Refugee Tells of Turkish Cruelty. Westbrook, Mass., Jan. 2, 1919: “Near Harpoot, Armenia, I saw 6,000 Armenian children placed in a cave on a hillside and covered over with dirt,” declared Harutune Fashijam, a refugee from that worn –torn land. “[An Armenian-American,] I saw my mother, father, two brothers as well as my own son massacred. I, myself, escaped from a crowd of 8,000 Armenian men and boys who were being murdered. There was a Christian population of 100,000 in Harpoot and everyone was massacred. The women and girls were marched away in different groups from the men folks. The prettiest of the women and girls were taken to the Turkish harems, while the old women were killed two hours after leaving the city.”[The Turks continue to deny the existence of the “Armenian Genocide,” instead calling them traitors who were about to join the Russians in WWI. The West, including the US, to this day, has not formally challenged the Turks on this subject for fear of damaging our relationship with Turkey in this sensitive geographical location.]
An Army Of 500,000. Washington, Jan. 3, 1919: A temporary volunteer army of 500,000 to replace the military establishment created for the war was advocated by Secretary Baker. Baker said he would ask congress to authorize the organization of this new army so that demobilization of America’s present army could be more rapidly pushed.
Former-President Theodore Roosevelt Dies. Oyster Bay N.Y., Jan.6, 1919: Death came to Col. Theodore Roosevelt, the twenty-sixth president of the United States, in his sleep as a result of a pulmonary embolism. He had been preparing a statement that he would not be a presidential candidate in 1920. The family announced that the funeral will be private.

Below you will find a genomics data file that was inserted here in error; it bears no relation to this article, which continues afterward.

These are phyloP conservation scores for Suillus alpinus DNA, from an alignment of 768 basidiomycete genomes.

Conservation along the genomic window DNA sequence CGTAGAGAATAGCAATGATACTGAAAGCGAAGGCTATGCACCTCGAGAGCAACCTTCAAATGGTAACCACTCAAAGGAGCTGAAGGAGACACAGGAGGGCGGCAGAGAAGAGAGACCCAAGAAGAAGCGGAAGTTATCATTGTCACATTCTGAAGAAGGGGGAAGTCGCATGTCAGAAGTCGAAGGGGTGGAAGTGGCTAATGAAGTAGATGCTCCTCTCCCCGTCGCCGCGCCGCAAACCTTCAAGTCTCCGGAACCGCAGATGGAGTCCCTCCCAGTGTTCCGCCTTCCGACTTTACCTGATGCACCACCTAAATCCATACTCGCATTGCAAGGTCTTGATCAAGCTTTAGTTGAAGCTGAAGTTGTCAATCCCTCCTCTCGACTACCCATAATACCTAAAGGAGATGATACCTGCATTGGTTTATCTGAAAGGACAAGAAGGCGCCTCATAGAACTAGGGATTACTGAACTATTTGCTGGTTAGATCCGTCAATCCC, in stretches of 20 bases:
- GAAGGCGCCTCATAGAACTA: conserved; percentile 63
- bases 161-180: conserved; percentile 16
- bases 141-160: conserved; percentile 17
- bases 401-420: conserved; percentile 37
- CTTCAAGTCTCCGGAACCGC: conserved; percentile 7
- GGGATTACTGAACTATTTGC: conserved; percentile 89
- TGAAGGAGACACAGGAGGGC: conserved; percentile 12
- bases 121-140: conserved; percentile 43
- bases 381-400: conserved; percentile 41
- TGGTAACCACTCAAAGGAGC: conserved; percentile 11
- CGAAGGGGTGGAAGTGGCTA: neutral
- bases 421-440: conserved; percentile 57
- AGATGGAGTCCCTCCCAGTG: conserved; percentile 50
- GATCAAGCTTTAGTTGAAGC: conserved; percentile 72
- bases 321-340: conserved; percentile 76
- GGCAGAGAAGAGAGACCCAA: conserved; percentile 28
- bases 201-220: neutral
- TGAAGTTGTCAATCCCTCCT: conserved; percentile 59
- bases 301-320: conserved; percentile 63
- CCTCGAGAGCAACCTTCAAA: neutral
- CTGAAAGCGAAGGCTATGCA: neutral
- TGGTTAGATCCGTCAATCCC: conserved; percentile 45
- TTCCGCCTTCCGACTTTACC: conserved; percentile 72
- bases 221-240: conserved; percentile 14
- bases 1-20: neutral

Nation To Pay Tribute To Col. Roosevelt. Oyster Bay N.Y., Jan.7, 1919: While the nation is anxious to honor the memory of a great man, the family is firm that the funeral will remain simple. His son, Captain Archibald Roosevelt, explained the e-president’s wished to be buried in Oyster Bay where he had so long happily lived. There will be no flowers, no music and no honorary pallbearers.
Trees To Honor Roosevelt. Washington, Jan.8, 1919: C. L. Pack, of the American Forestry Association, suggested a nation-wide planting of memorial trees and the naming of a great national highway to honor Theodore Roosevelt. “No finer tribute can be paid to a man who did so much to awaken the country to the value of our national resources,” said Pack. “We want to take action that will prevent the advent of a woodless age.”